GISA program and contest: Young people taking action against bullying

"At Cégep, I heard a lot of comments about LGBTQ individuals. And nearly everyone in that community I met told me they'd been victims or had heard homophobic, transphobic or biphobic remarks." And that's why Julien Guévremont took the lead role in producing a video that exposes certain realities the LGBTQ community faces at school.

This Collège Saint-Jean-Vianney production is one of 5 winning videos in the hugely successful first edition of the Take action against bullying contest.

Across Quebec, young people aged 12 to 18 helped produce a script that deals with bullying of LGBTQ+ youth. A jury chose 5 of the 20 or so scripts submitted.

Watch the 5 winning videos. - External link. This link will open in a new window.

"When we talk about bullying, we often look at it from an adult perspective, but young people actually know better than anyone what it's like. They're the ones with first-hand experience, and can convey this message," says Pascal Vaillancourt, the executive director of Interligne, formerly known as Gai écoute. "The strength of the program and contest comes from young people sharing similar experiences."

GISA: moving forward

The contest is part of the GISA (gender, identity and sexuality alliances) program, which offers a number of tools and support to create secure, inclusive spaces in schools, Cégeps and youth centres.

Anyone who wants to create a GISA in their school or youth centre can simply register free of charge. - External link. This link will open in a new window. The Interligne team will help them with the process. They can also download a free starter kit - External link. This link will open in a new window., which contains: 

  • A GISA guide (purpose of a GISA and how it works, and 8 steps to creating one)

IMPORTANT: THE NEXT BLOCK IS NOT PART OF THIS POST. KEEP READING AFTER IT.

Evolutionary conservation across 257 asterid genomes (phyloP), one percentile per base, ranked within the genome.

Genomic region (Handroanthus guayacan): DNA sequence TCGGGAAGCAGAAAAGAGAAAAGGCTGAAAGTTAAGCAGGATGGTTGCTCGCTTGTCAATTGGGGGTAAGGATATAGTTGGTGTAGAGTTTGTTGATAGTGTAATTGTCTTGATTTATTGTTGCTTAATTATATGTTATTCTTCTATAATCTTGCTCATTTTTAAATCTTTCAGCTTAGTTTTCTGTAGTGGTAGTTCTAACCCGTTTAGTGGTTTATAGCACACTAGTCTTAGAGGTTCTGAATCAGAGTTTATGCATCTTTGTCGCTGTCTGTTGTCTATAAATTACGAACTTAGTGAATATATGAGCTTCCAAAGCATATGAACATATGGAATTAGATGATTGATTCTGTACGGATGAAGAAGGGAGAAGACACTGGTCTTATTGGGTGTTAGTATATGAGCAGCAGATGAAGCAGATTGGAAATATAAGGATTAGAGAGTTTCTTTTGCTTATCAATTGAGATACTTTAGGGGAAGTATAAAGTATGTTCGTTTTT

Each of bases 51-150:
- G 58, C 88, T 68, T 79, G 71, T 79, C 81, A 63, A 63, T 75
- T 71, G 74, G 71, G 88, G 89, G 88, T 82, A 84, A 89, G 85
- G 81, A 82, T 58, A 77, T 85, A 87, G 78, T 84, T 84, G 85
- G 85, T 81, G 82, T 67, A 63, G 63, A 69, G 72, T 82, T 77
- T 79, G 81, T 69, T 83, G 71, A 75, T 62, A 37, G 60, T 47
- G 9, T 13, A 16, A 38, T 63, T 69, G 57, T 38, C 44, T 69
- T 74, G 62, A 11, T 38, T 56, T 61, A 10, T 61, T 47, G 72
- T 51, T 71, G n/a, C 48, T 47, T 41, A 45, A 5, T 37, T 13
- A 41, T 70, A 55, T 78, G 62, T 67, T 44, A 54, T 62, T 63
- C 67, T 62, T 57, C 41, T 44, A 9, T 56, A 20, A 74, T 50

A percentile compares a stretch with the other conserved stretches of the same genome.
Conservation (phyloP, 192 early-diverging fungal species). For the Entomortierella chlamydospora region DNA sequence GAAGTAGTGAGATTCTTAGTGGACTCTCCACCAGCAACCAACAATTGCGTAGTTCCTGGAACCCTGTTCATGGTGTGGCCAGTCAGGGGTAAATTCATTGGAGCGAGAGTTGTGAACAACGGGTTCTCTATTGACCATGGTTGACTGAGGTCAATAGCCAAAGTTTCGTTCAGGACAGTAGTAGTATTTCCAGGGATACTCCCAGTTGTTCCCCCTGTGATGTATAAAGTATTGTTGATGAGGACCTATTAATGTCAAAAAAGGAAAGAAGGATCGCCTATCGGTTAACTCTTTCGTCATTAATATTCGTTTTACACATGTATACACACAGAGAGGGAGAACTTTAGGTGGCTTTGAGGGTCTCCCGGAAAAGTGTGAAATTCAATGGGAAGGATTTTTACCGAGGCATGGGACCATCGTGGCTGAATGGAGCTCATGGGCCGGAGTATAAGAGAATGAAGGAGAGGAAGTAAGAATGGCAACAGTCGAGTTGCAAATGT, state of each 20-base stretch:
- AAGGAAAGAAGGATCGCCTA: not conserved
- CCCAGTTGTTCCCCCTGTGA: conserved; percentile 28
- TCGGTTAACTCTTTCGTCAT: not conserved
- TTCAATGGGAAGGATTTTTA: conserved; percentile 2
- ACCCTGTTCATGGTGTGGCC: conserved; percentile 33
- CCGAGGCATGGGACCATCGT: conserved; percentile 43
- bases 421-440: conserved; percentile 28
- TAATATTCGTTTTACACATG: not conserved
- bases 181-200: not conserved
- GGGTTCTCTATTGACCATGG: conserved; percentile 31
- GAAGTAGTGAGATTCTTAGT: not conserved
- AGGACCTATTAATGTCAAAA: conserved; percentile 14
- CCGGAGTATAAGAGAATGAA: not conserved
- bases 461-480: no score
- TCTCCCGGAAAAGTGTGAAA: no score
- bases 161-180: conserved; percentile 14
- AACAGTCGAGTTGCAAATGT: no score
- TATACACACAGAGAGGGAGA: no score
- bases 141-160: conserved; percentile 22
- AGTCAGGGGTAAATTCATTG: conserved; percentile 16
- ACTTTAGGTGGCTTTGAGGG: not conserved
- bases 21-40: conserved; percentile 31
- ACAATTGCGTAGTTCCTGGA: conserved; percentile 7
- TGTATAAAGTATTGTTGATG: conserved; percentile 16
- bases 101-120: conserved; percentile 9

• An activity booklet, with tips, examples of fundraisers and advice on organizing events
  • Online catalogue of workshops on topics like workshop management, leadership and facilitation techniques

Vaillancourt points out that GISAs are started "for and by young people," to create "spaces where they feel comfortable and don't have to worry about being bullied."

How are things these days?

It's easy to believe that these problems don't exist anymore;  however, many studies show that there's a lot of work that still needs to be done to eliminate biases, stereotypes and bullying reflexes and behaviours. The 2011 edition (the most recent) of L'enquête québécoise sur la santé des jeunes du secondaire (Quebec study on the health of high school students) found that more than one-third of high school students had faced some form of bullying: 

  • 42% of boys had been bullied at school or on the way to school.
  • 29% of girls had experienced the same situation.

Vaillancourt says that even though young people are more open, many social norms persist, related to such things as vocabulary.

The same year, Egale conducted a survey on homophobia, biphobia, and transphobia in Canadian schools. The final report, Every class in every school, indicated that: 

  • 64% of LGBTQ students and 61% of students with LGBTQ parents did not feel safe at school.
  • 70% of students who participated in the study said they often heard expressions like, "That's so gay."
  • Nearly 10% heard teachers make homophobic comments on a daily or weekly basis.

Vaillancourt also says that young people need role models, especially in their teachers. "Many teachers, though, perhaps for fear of reprisals, hesitate to identify as gay or lesbian, but having role models teenagers can identify with is crucial," says this former teacher.

Here are some of the direct benefits he cites: 

  • Better marks
  • Lower chance of dropping out
  • A healthier environment
  • More positive identity development
  • Stronger relationships

The GISA program is presented by Desjardins, a partner of the Interligne youth service. Julien Guévremont has experienced tangible benefits from using the service. "I found support there, besides getting a better understanding of my Cégep's student policy. Also, how to discuss the needs of the LGBTQIA2+ community, demystify certain myths with students and how to plan and manage activities and funding. We also learned to run advertising campaigns and make requests to administrators and nursing."

Formerly known as Gai écoute, Interligne takes over 26,000 calls a year - including by online chat and text messaging. Desjardins is pursuing its mission to make a difference in the community, and is committed to diversity, inclusion and openness.

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